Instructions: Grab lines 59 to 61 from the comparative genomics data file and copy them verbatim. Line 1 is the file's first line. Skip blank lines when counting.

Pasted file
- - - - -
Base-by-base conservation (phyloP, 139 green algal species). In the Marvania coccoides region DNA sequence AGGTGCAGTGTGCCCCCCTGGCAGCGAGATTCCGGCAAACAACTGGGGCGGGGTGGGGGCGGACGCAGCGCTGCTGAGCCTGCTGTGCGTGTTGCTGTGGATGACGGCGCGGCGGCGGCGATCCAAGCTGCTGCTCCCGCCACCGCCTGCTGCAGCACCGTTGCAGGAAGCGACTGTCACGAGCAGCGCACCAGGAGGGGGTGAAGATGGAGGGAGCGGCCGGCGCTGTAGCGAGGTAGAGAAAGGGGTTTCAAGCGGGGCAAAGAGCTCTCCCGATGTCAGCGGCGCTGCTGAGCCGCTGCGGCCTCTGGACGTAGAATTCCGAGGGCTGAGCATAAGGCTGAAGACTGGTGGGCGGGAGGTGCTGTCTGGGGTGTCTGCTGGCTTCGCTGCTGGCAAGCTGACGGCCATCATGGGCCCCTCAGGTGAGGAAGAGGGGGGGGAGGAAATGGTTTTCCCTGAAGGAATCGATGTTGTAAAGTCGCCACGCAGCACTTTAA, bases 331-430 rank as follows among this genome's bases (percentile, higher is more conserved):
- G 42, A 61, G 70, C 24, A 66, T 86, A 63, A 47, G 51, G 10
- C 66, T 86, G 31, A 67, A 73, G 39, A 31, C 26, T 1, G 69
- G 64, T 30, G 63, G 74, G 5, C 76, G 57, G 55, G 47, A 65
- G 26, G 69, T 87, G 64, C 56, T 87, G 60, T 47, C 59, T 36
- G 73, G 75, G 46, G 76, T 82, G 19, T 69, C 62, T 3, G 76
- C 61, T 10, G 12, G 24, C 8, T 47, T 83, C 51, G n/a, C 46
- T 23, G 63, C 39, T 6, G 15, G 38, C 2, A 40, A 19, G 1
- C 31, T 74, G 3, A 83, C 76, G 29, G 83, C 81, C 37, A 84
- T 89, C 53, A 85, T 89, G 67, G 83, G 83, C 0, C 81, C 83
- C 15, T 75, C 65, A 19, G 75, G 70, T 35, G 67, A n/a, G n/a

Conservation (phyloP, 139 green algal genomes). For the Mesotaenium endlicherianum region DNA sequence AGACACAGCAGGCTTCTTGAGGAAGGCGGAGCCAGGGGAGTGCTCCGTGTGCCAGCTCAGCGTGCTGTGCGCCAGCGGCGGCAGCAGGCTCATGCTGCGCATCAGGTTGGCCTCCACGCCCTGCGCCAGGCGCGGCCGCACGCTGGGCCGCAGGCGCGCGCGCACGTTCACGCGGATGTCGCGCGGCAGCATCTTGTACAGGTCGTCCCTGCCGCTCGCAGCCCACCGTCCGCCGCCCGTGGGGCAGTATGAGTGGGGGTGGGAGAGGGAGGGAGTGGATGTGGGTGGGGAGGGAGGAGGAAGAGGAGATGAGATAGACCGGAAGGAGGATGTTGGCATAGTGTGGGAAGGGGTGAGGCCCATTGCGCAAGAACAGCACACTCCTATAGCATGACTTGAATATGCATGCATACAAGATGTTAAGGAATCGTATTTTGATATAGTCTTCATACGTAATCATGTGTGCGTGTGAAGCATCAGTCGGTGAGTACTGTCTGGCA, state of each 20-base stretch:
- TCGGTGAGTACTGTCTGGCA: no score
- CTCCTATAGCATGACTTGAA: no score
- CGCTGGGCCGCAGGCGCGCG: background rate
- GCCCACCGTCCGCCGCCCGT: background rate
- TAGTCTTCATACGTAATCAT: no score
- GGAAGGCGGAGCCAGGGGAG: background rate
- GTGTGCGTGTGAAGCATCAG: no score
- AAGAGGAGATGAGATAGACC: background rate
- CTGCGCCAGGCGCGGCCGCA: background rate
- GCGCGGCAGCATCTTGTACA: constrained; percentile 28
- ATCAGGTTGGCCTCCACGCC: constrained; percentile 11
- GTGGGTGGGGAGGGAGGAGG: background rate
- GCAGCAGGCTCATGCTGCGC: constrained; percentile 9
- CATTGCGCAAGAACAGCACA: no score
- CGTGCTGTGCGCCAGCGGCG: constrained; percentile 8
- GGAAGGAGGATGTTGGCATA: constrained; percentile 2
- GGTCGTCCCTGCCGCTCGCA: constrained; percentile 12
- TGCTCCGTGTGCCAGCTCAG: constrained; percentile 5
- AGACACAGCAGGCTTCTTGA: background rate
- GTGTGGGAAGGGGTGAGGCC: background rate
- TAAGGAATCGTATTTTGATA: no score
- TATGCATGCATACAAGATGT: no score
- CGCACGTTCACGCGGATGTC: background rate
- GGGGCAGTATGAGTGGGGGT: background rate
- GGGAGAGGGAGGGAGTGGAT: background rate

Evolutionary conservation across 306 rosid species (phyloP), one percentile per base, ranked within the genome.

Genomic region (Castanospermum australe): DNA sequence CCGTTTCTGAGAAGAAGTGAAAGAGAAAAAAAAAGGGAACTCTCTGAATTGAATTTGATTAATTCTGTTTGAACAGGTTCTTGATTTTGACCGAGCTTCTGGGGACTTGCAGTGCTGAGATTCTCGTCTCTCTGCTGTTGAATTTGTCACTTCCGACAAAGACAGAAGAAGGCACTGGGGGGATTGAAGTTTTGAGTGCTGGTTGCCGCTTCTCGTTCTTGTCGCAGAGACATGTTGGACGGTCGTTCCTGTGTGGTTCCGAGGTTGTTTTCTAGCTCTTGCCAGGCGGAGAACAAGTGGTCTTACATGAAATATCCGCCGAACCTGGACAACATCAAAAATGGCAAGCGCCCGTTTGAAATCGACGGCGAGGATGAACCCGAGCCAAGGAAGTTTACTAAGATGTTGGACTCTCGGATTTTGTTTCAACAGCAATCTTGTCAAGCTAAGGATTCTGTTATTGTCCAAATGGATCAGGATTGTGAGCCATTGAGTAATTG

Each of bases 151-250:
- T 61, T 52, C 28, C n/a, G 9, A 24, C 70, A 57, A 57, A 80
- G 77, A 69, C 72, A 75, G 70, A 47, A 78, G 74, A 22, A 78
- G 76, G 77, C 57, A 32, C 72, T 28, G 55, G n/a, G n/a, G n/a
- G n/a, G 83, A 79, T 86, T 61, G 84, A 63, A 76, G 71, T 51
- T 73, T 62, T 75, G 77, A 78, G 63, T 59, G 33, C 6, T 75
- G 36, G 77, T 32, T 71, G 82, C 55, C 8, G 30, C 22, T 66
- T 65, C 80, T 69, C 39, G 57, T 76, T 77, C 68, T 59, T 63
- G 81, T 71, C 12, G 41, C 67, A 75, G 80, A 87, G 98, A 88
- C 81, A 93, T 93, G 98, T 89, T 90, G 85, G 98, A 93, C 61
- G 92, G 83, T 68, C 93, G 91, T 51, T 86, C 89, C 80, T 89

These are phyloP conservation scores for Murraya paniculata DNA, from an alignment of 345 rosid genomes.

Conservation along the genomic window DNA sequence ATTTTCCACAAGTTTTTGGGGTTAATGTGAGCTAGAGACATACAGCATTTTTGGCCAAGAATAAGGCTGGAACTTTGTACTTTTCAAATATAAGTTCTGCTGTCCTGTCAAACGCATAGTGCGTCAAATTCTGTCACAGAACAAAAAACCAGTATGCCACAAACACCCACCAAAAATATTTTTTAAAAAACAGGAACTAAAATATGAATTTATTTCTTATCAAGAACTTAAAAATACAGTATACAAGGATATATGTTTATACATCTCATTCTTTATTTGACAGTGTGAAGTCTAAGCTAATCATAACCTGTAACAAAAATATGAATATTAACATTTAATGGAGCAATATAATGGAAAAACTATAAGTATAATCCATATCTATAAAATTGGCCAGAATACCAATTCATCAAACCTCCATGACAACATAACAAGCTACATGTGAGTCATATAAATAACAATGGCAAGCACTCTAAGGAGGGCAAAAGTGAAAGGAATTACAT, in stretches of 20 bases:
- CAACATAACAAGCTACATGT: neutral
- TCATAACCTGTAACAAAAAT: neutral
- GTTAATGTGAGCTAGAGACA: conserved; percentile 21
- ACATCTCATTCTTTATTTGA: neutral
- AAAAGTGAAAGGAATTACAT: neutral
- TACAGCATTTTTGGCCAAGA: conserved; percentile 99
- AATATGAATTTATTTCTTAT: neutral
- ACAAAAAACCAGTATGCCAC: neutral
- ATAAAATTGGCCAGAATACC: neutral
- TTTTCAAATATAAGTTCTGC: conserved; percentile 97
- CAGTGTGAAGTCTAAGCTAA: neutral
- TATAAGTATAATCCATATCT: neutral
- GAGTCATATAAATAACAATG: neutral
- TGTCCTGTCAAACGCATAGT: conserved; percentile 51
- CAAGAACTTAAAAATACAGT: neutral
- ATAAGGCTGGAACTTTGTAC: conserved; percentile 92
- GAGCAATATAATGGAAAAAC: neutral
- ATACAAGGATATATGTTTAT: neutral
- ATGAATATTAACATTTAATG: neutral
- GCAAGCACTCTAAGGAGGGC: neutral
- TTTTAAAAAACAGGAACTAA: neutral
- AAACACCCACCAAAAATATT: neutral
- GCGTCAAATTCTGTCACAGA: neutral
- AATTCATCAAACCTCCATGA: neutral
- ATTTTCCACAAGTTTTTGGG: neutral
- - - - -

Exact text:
- AATATGAATTTATTTCTTAT: neutral
- ACAAAAAACCAGTATGCCAC: neutral
- ATAAAATTGGCCAGAATACC: neutral